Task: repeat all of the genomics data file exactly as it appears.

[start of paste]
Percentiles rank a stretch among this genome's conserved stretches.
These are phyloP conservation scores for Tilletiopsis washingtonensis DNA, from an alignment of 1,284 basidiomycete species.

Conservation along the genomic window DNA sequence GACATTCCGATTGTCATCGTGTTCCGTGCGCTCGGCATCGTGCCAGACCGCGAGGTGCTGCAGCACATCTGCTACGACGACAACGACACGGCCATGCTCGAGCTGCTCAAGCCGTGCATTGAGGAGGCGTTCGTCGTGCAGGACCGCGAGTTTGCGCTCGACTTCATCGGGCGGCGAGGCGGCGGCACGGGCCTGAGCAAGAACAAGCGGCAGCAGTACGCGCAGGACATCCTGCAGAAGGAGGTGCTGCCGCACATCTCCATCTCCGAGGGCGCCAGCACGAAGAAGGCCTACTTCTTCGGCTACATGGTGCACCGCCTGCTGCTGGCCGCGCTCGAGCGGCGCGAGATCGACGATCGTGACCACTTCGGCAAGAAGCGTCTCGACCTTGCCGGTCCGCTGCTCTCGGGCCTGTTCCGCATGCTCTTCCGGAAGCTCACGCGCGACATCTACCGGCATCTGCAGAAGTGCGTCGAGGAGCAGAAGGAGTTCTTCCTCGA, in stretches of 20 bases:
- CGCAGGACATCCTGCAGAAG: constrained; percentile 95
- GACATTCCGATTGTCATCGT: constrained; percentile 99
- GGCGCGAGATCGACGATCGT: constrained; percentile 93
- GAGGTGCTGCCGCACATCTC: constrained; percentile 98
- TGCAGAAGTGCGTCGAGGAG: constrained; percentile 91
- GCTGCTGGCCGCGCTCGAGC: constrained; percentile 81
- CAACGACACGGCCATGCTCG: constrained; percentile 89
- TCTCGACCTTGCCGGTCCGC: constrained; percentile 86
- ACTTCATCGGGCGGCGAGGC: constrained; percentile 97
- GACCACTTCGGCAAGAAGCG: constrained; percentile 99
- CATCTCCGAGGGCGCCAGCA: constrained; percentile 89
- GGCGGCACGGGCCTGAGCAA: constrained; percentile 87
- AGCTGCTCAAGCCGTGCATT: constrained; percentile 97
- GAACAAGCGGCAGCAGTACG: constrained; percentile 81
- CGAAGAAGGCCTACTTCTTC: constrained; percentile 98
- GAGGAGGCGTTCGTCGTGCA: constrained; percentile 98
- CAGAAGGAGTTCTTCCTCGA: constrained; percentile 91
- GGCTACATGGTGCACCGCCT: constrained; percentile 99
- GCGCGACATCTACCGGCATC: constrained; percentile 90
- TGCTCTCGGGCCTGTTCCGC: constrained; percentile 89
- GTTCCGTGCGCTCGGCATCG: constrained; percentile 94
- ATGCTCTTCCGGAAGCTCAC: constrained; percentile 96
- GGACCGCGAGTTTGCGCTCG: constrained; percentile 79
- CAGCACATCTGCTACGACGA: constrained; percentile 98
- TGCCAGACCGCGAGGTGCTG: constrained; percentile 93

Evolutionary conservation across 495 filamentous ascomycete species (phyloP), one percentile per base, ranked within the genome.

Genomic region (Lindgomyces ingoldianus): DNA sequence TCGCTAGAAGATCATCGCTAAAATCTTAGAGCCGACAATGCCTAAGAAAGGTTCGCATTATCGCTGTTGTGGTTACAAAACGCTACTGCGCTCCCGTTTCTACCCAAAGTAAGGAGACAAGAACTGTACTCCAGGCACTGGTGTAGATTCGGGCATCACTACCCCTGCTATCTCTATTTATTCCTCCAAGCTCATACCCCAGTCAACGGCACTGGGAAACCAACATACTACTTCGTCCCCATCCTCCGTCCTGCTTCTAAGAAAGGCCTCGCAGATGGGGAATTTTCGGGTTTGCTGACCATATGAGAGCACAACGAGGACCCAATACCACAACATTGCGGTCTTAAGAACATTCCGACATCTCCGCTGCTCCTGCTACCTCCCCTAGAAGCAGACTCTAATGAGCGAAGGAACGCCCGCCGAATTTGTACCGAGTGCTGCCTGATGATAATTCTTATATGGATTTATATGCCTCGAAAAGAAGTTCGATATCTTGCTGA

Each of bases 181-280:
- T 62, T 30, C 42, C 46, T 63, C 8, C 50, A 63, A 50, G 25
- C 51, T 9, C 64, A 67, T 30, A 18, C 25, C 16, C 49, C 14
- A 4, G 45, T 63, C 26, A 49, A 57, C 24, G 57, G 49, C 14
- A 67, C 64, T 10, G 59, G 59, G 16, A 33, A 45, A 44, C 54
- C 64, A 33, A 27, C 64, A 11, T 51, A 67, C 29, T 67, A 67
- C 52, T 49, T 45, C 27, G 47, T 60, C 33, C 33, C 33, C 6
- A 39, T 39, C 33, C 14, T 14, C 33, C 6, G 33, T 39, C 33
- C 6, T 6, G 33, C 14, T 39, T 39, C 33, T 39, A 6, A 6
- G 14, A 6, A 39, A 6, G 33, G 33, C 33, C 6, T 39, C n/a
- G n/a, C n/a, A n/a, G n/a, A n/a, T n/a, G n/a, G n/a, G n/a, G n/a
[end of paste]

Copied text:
Percentiles rank a stretch among this genome's conserved stretches.
These are phyloP conservation scores for Tilletiopsis washingtonensis DNA, from an alignment of 1,284 basidiomycete species.

Conservation along the genomic window DNA sequence GACATTCCGATTGTCATCGTGTTCCGTGCGCTCGGCATCGTGCCAGACCGCGAGGTGCTGCAGCACATCTGCTACGACGACAACGACACGGCCATGCTCGAGCTGCTCAAGCCGTGCATTGAGGAGGCGTTCGTCGTGCAGGACCGCGAGTTTGCGCTCGACTTCATCGGGCGGCGAGGCGGCGGCACGGGCCTGAGCAAGAACAAGCGGCAGCAGTACGCGCAGGACATCCTGCAGAAGGAGGTGCTGCCGCACATCTCCATCTCCGAGGGCGCCAGCACGAAGAAGGCCTACTTCTTCGGCTACATGGTGCACCGCCTGCTGCTGGCCGCGCTCGAGCGGCGCGAGATCGACGATCGTGACCACTTCGGCAAGAAGCGTCTCGACCTTGCCGGTCCGCTGCTCTCGGGCCTGTTCCGCATGCTCTTCCGGAAGCTCACGCGCGACATCTACCGGCATCTGCAGAAGTGCGTCGAGGAGCAGAAGGAGTTCTTCCTCGA, in stretches of 20 bases:
- CGCAGGACATCCTGCAGAAG: constrained; percentile 95
- GACATTCCGATTGTCATCGT: constrained; percentile 99
- GGCGCGAGATCGACGATCGT: constrained; percentile 93
- GAGGTGCTGCCGCACATCTC: constrained; percentile 98
- TGCAGAAGTGCGTCGAGGAG: constrained; percentile 91
- GCTGCTGGCCGCGCTCGAGC: constrained; percentile 81
- CAACGACACGGCCATGCTCG: constrained; percentile 89
- TCTCGACCTTGCCGGTCCGC: constrained; percentile 86
- ACTTCATCGGGCGGCGAGGC: constrained; percentile 97
- GACCACTTCGGCAAGAAGCG: constrained; percentile 99
- CATCTCCGAGGGCGCCAGCA: constrained; percentile 89
- GGCGGCACGGGCCTGAGCAA: constrained; percentile 87
- AGCTGCTCAAGCCGTGCATT: constrained; percentile 97
- GAACAAGCGGCAGCAGTACG: constrained; percentile 81
- CGAAGAAGGCCTACTTCTTC: constrained; percentile 98
- GAGGAGGCGTTCGTCGTGCA: constrained; percentile 98
- CAGAAGGAGTTCTTCCTCGA: constrained; percentile 91
- GGCTACATGGTGCACCGCCT: constrained; percentile 99
- GCGCGACATCTACCGGCATC: constrained; percentile 90
- TGCTCTCGGGCCTGTTCCGC: constrained; percentile 89
- GTTCCGTGCGCTCGGCATCG: constrained; percentile 94
- ATGCTCTTCCGGAAGCTCAC: constrained; percentile 96
- GGACCGCGAGTTTGCGCTCG: constrained; percentile 79
- CAGCACATCTGCTACGACGA: constrained; percentile 98
- TGCCAGACCGCGAGGTGCTG: constrained; percentile 93

Evolutionary conservation across 495 filamentous ascomycete species (phyloP), one percentile per base, ranked within the genome.

Genomic region (Lindgomyces ingoldianus): DNA sequence TCGCTAGAAGATCATCGCTAAAATCTTAGAGCCGACAATGCCTAAGAAAGGTTCGCATTATCGCTGTTGTGGTTACAAAACGCTACTGCGCTCCCGTTTCTACCCAAAGTAAGGAGACAAGAACTGTACTCCAGGCACTGGTGTAGATTCGGGCATCACTACCCCTGCTATCTCTATTTATTCCTCCAAGCTCATACCCCAGTCAACGGCACTGGGAAACCAACATACTACTTCGTCCCCATCCTCCGTCCTGCTTCTAAGAAAGGCCTCGCAGATGGGGAATTTTCGGGTTTGCTGACCATATGAGAGCACAACGAGGACCCAATACCACAACATTGCGGTCTTAAGAACATTCCGACATCTCCGCTGCTCCTGCTACCTCCCCTAGAAGCAGACTCTAATGAGCGAAGGAACGCCCGCCGAATTTGTACCGAGTGCTGCCTGATGATAATTCTTATATGGATTTATATGCCTCGAAAAGAAGTTCGATATCTTGCTGA

Each of bases 181-280:
- T 62, T 30, C 42, C 46, T 63, C 8, C 50, A 63, A 50, G 25
- C 51, T 9, C 64, A 67, T 30, A 18, C 25, C 16, C 49, C 14
- A 4, G 45, T 63, C 26, A 49, A 57, C 24, G 57, G 49, C 14
- A 67, C 64, T 10, G 59, G 59, G 16, A 33, A 45, A 44, C 54
- C 64, A 33, A 27, C 64, A 11, T 51, A 67, C 29, T 67, A 67
- C 52, T 49, T 45, C 27, G 47, T 60, C 33, C 33, C 33, C 6
- A 39, T 39, C 33, C 14, T 14, C 33, C 6, G 33, T 39, C 33
- C 6, T 6, G 33, C 14, T 39, T 39, C 33, T 39, A 6, A 6
- G 14, A 6, A 39, A 6, G 33, G 33, C 33, C 6, T 39, C n/a
- G n/a, C n/a, A n/a, G n/a, A n/a, T n/a, G n/a, G n/a, G n/a, G n/a